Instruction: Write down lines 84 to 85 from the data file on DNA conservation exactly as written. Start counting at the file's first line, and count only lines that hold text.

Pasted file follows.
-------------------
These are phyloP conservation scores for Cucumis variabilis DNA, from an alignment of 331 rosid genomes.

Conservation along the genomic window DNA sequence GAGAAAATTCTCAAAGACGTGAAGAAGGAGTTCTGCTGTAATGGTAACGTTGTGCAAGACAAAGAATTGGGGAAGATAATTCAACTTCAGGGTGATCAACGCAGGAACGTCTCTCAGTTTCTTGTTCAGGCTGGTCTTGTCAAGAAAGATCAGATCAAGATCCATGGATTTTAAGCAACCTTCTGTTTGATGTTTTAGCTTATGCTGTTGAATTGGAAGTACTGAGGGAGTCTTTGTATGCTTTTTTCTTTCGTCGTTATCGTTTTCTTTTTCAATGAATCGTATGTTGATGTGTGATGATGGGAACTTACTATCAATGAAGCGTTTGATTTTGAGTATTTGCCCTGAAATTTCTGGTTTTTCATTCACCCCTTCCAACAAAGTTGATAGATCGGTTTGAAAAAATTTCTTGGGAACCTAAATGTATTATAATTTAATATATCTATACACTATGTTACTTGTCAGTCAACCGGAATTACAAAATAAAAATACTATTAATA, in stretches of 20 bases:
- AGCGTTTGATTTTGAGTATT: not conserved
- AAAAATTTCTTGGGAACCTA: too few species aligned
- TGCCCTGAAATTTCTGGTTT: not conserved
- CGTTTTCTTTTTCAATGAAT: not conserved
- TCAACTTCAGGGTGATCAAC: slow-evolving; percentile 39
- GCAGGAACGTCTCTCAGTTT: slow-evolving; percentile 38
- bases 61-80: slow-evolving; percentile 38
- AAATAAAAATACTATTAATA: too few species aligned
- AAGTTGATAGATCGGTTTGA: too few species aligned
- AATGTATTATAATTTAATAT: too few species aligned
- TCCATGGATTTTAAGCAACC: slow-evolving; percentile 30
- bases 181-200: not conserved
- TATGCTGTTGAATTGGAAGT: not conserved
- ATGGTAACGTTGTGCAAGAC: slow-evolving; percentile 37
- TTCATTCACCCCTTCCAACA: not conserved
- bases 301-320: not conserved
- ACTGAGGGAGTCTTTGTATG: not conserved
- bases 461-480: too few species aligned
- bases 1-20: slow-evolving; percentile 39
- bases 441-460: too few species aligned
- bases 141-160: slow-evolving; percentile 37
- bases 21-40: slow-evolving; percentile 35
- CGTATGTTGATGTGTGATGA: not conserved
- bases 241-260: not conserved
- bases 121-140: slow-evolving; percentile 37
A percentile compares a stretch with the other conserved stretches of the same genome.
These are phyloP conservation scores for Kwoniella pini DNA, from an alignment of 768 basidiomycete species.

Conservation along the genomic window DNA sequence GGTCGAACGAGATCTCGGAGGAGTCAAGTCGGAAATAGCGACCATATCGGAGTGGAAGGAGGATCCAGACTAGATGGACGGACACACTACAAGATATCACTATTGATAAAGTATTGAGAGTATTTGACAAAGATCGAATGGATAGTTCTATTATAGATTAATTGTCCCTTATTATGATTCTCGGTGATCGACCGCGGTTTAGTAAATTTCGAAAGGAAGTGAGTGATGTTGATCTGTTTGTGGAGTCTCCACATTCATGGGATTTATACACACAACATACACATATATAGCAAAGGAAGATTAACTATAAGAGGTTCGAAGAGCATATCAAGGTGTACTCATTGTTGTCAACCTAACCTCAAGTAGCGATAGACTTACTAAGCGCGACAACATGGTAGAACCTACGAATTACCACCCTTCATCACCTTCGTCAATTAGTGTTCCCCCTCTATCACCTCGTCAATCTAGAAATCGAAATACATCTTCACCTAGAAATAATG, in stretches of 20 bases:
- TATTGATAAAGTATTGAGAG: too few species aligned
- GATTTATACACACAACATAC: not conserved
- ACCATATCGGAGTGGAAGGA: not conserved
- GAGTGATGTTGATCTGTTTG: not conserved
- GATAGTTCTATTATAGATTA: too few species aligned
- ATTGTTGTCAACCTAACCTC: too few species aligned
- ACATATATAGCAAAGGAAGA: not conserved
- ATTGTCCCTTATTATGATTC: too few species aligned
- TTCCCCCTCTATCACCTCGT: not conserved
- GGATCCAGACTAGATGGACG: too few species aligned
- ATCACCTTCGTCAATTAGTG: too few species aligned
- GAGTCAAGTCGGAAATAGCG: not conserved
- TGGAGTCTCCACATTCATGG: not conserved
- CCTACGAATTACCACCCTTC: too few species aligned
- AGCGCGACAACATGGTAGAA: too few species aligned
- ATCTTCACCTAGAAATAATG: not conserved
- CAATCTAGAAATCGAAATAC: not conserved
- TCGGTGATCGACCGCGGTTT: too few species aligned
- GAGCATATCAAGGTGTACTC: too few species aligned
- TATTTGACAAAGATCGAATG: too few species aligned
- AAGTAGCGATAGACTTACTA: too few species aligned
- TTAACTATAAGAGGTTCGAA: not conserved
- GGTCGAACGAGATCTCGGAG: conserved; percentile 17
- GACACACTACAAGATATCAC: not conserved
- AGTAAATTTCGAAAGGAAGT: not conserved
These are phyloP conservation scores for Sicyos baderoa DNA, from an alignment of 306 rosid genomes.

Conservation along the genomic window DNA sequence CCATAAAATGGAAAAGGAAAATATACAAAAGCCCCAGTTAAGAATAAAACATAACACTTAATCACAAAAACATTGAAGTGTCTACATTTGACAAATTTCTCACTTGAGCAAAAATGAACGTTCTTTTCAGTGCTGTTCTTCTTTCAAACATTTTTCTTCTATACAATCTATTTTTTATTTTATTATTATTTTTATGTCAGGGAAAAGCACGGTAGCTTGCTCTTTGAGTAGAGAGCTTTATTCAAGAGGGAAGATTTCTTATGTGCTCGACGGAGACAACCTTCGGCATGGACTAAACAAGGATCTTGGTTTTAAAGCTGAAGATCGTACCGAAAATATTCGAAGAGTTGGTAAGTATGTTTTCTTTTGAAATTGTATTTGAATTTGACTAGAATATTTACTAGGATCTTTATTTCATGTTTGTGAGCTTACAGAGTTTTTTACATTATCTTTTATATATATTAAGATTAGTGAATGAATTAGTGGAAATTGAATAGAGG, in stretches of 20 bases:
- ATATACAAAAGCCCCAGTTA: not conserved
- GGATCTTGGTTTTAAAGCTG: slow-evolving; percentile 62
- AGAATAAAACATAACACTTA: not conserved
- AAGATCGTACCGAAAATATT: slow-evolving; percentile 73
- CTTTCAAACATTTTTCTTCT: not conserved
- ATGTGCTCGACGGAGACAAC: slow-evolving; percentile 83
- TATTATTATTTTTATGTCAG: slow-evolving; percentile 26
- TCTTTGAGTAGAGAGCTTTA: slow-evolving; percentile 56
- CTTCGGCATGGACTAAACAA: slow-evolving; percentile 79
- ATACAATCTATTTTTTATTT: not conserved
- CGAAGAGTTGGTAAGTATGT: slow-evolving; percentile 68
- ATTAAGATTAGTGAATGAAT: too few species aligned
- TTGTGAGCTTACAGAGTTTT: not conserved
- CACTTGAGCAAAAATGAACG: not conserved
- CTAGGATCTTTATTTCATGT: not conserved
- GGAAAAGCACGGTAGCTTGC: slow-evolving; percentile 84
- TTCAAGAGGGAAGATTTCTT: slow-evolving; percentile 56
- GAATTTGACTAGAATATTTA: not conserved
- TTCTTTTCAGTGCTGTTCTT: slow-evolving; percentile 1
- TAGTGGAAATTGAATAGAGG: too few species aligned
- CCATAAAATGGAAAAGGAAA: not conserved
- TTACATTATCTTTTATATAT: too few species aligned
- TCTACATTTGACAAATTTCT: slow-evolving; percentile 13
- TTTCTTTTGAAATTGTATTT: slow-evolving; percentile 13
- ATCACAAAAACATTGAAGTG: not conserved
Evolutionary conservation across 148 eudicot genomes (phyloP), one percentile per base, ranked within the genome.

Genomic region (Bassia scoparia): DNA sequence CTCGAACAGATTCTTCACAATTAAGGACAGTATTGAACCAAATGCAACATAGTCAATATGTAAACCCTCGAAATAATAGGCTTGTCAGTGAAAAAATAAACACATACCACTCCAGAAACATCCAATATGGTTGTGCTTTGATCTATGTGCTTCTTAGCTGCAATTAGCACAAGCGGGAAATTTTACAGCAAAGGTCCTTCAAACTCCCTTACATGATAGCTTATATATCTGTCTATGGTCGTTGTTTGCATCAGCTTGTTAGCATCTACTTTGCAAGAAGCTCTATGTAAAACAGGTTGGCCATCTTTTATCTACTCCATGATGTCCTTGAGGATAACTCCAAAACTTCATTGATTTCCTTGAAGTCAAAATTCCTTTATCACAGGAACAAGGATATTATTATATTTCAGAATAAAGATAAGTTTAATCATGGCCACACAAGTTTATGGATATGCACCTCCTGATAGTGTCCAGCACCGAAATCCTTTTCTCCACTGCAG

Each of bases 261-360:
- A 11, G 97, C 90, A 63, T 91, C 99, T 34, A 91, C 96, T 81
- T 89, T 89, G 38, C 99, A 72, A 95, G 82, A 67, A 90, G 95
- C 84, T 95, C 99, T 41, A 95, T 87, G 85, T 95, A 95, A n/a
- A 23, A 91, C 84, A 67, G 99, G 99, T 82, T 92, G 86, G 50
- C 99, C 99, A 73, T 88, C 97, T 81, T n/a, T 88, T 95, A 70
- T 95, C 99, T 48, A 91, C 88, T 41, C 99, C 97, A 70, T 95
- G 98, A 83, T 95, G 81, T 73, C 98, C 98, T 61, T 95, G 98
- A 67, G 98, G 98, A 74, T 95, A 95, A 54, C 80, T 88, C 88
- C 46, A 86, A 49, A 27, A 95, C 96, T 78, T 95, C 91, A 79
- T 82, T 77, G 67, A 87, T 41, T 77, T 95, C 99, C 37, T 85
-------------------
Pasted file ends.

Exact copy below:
Genomic region (Bassia scoparia): DNA sequence CTCGAACAGATTCTTCACAATTAAGGACAGTATTGAACCAAATGCAACATAGTCAATATGTAAACCCTCGAAATAATAGGCTTGTCAGTGAAAAAATAAACACATACCACTCCAGAAACATCCAATATGGTTGTGCTTTGATCTATGTGCTTCTTAGCTGCAATTAGCACAAGCGGGAAATTTTACAGCAAAGGTCCTTCAAACTCCCTTACATGATAGCTTATATATCTGTCTATGGTCGTTGTTTGCATCAGCTTGTTAGCATCTACTTTGCAAGAAGCTCTATGTAAAACAGGTTGGCCATCTTTTATCTACTCCATGATGTCCTTGAGGATAACTCCAAAACTTCATTGATTTCCTTGAAGTCAAAATTCCTTTATCACAGGAACAAGGATATTATTATATTTCAGAATAAAGATAAGTTTAATCATGGCCACACAAGTTTATGGATATGCACCTCCTGATAGTGTCCAGCACCGAAATCCTTTTCTCCACTGCAG

Each of bases 261-360: